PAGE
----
Which Anti-Poverty Policies Work?

In fighting poverty, we should be skeptical of silver bullets and ensure that every policy, however well intentioned, receives deep scrutiny. That rules out some of the most hyped measures, including most microcredit schemes and debt waivers.

VIJAYAWADA, INDIA – Some policies seem so altruistic that it is almost impossible to imagine any objection to them. For example, lending small amounts of money or writing off debts to help the extreme poor are intended to help the most vulnerable, and both approaches seem entirely sensible. However, scrutiny reveals these well-intentioned policies to be misguided.

Around a decade ago, NGOs, international organizations, and philanthropists trumpeted microcredit as a silver bullet that would end extreme poverty. The United Nations designated 2005 as the International Year of Microcredit, and when the Nobel Peace Prize was awarded to Muhammad Yunus and Grameen Bank the following year, the Nobel committee declared microcredit “an ever more important instrument in the fight against poverty.” The humanitarian pop star Bono went further: “Give a man a fish, he’ll eat for a day. Give a woman microcredit, she, her husband, her children, and her extended family will eat for a lifetime.”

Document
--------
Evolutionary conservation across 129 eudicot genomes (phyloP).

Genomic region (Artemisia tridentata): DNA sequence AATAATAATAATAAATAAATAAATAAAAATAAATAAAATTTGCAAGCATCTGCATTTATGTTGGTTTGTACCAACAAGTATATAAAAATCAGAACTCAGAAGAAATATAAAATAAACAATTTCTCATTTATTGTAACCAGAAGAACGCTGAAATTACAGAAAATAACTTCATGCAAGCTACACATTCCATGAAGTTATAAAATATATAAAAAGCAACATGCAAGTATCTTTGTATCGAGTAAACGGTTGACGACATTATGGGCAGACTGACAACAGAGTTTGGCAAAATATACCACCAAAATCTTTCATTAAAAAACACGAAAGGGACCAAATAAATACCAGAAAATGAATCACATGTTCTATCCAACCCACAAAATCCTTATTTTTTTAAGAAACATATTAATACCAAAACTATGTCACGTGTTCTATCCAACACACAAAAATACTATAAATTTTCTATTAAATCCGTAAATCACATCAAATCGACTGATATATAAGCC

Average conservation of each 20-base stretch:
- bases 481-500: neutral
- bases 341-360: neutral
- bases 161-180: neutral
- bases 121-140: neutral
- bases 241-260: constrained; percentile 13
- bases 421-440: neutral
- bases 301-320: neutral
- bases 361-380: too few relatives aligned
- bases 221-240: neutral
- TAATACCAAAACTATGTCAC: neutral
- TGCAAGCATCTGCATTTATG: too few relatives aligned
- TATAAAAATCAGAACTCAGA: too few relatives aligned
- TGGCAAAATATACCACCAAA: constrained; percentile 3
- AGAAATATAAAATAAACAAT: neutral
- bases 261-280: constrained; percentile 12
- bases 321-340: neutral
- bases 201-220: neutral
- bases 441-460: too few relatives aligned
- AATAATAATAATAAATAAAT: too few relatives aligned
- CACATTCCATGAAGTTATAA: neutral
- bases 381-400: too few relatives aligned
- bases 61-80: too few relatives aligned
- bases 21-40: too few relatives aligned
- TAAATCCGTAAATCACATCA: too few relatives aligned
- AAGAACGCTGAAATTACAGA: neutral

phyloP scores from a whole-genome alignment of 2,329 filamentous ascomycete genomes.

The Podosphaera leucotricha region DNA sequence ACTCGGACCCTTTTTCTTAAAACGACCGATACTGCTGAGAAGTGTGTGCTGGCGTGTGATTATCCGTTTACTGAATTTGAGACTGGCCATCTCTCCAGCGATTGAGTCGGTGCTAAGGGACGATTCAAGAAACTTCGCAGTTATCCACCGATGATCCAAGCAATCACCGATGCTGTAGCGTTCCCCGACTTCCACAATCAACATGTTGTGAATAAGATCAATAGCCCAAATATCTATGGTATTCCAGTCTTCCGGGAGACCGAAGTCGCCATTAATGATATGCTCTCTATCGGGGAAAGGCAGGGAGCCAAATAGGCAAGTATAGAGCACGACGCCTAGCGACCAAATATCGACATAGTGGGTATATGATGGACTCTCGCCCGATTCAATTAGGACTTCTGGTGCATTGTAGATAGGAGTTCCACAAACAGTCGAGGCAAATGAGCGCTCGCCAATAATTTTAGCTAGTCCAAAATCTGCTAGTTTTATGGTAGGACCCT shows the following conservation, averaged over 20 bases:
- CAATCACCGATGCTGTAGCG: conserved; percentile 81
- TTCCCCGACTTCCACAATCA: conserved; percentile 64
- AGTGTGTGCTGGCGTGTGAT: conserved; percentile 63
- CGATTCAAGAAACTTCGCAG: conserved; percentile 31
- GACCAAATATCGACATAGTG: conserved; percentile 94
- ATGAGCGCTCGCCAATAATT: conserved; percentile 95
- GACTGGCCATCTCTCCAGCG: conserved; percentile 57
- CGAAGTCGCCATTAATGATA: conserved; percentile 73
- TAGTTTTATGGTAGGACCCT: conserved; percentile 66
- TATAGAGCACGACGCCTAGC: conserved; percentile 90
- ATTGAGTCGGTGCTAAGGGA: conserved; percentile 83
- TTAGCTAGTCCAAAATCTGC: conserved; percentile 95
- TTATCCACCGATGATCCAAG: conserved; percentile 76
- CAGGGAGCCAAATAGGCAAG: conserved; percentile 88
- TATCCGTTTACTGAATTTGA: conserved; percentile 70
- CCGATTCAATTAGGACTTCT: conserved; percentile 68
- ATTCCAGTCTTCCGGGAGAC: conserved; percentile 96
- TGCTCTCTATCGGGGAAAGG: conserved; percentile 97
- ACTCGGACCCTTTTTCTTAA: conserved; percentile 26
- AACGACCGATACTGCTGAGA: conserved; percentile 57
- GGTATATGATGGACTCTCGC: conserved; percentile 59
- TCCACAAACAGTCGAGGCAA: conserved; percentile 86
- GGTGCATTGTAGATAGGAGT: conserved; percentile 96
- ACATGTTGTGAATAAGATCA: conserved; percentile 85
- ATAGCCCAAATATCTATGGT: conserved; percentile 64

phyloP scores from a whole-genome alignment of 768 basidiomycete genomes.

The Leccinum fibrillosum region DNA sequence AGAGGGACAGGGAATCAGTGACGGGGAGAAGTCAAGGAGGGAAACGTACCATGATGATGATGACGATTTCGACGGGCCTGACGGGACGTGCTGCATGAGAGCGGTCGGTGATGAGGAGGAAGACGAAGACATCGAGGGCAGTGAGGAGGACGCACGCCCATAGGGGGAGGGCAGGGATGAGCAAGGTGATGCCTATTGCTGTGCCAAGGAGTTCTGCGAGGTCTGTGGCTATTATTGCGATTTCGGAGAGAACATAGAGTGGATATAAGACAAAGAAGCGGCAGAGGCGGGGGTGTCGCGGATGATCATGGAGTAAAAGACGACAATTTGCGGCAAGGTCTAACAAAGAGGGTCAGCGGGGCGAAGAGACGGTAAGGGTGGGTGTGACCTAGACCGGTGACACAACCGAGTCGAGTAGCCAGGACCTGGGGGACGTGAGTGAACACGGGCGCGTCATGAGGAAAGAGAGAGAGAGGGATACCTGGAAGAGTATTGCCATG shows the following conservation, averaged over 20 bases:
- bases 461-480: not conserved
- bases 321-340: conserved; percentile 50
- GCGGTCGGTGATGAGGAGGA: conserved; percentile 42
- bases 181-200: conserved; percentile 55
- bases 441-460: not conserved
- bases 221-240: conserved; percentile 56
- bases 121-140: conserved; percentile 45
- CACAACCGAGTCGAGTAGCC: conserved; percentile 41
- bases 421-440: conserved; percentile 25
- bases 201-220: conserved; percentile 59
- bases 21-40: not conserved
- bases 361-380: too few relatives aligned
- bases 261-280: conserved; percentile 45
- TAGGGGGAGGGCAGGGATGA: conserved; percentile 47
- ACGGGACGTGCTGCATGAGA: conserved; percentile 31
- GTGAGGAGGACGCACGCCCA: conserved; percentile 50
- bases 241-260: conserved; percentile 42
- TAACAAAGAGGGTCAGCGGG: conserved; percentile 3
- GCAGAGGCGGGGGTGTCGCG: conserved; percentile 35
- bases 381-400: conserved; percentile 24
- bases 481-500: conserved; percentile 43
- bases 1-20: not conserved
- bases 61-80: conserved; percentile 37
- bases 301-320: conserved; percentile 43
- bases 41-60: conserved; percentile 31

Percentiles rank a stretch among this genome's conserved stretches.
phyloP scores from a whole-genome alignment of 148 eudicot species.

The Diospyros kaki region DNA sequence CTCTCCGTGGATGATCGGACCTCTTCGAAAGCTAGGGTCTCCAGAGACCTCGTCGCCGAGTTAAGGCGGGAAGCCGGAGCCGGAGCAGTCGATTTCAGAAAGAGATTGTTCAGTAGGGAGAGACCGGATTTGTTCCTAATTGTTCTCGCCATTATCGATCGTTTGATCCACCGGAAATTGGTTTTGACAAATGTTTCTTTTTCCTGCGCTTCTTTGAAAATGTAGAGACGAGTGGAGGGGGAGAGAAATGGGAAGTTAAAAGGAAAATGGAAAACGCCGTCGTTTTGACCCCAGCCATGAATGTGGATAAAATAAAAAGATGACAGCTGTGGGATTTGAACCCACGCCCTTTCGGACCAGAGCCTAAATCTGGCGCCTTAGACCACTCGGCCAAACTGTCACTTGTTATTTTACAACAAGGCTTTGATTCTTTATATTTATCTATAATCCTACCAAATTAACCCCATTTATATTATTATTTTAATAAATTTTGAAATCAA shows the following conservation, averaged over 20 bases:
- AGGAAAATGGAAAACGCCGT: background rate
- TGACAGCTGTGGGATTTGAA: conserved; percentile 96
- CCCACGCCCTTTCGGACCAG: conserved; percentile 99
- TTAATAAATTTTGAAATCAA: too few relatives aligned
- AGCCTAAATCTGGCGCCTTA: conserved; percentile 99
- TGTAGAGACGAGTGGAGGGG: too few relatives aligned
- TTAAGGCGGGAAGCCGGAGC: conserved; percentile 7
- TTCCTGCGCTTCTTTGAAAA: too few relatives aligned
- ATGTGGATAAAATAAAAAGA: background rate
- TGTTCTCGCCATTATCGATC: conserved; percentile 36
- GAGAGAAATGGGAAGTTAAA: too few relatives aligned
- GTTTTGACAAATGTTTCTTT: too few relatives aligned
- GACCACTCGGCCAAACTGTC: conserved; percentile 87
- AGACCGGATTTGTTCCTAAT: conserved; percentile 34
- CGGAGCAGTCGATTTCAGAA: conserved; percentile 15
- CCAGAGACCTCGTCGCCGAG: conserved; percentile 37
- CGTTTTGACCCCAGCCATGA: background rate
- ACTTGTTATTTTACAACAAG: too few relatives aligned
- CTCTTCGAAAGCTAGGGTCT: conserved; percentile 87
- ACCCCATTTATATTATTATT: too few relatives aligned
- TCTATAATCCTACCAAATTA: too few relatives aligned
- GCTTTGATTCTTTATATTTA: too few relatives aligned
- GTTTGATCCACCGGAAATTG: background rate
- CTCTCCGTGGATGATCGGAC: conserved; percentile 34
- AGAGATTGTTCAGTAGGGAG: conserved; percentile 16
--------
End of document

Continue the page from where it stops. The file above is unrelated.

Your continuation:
Unfortunately, evidence carefully collected over many years shows that there is no such thing as a silver bullet for poverty – and certainly no such thing as a cheap, easy policy that can feed an entire family for a lifetime. A series of trials has underscored the importance of microcredit program design, and, in many cases, these schemes simply don’t do much good in eradicating poverty. Seldom have they been found to increase average incomes by very much. Worse, they run the risk of burdening the poor with additional debt.

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